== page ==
Looky-loos can be troublesome, too. “The loading dock was easily accessible, but we had constant problems with people that needed to move, access to loading docks, access to streets. It’s never ending,” Tabrizi said. Raider Painting used project managers on the ground to manage public relations and the client’s expectations and to coordinate all of that with the project managers. They also had a safety officer who visited once or twice a week as well as office team members helping to “pick up the pieces,” as Tabrizi explained.
Once exterior access was figured out, the Raider crew started in on the standard prep: removing loose material, pressure washing the surfaces, and handling any cracks.
Working from the top down on each circular story, the crew washed the building with 3,000 psi (20.7 MPa) blasters, followed by caulking all joints and applying a patch compound with a trowel on smaller cracks. For larger cracks, degraded areas, and spider cracks, the crew used the elastomeric coating to protect the area, usually southernly exposed. Those areas received an epoxy patch, full layer of an elastomeric primer, and topcoat. “And it holds it all together like a glove,” Tabrizi said.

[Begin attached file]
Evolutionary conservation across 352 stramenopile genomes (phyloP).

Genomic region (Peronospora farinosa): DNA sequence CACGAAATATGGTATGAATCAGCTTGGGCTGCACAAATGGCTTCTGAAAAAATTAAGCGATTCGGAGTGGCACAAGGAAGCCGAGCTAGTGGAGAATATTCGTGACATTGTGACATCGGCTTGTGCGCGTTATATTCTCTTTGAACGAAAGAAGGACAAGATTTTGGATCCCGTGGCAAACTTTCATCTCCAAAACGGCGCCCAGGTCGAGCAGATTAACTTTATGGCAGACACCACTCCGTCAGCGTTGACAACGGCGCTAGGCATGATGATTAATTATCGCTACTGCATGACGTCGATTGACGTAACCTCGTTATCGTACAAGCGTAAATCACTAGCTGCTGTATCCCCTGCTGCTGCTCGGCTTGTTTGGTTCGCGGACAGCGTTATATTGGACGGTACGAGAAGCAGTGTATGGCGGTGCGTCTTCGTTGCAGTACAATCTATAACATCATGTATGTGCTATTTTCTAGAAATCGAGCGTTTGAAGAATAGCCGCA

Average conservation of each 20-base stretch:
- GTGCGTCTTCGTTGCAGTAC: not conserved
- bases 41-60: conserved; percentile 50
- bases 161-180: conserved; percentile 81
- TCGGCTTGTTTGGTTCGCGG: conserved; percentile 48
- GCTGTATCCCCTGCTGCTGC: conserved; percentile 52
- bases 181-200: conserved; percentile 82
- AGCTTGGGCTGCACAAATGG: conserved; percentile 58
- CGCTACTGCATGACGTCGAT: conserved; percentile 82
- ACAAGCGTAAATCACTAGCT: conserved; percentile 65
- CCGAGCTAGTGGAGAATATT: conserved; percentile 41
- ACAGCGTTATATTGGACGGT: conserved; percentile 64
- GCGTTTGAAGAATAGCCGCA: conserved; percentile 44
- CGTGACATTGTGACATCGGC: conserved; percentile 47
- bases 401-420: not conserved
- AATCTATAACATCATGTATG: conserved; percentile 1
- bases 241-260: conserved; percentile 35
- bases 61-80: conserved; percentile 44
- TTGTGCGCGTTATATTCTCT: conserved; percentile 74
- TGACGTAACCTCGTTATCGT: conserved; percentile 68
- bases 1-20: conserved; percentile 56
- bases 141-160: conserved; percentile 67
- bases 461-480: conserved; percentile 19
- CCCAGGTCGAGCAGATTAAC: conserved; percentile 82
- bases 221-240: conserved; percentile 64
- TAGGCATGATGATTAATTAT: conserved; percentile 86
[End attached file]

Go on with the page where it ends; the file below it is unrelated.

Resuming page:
All other areas received a full basecoat, EFF-STOP, and topcoat, Sparta Shield—Flat, both by Dunn-Edwards. The basecoat was applied in one to two coats at an average of 5.5 mils (139.7 microns) per coat using a Graco airless sprayer, brush, and roller. The topcoat was applied to an average of 3.6 mils (91.4 microns) in two coats minimum using the same equipment. The louvers were lightly profiled before receiving two coats of Sherwin-Williams’ SHER-LOXANE 800 at 5–7 mils (127.0–177.8 microns), again sprayed, brushed, and rolled.
After some back and forth within the client’s team and some suggestions from Raider Painting, the finish color was a formula match and appropriately named Capitol Records.
The Raider crew didn’t need 100 percent containment with the materials, so they used a fine mesh called ‘green screens,’ which were installed by the scaffolding company around the exterior of the equipment. “It keeps all the contaminants — dust, and chips, and whatever — away from the public; it just keeps it in our environment,” Tabrizi said.
The crew also collected the water by catching it with sandbags and letting it evaporate per the local laws, so as not to enter the water basins. “We actually started doing this about 14 or 15 years ago when we first found out about the new laws that were being implemented regarding zero tolerance, and it’s worked great since,” Tabrizi said. “We’ve had no issues, and we’ve always been successful in the outcome.”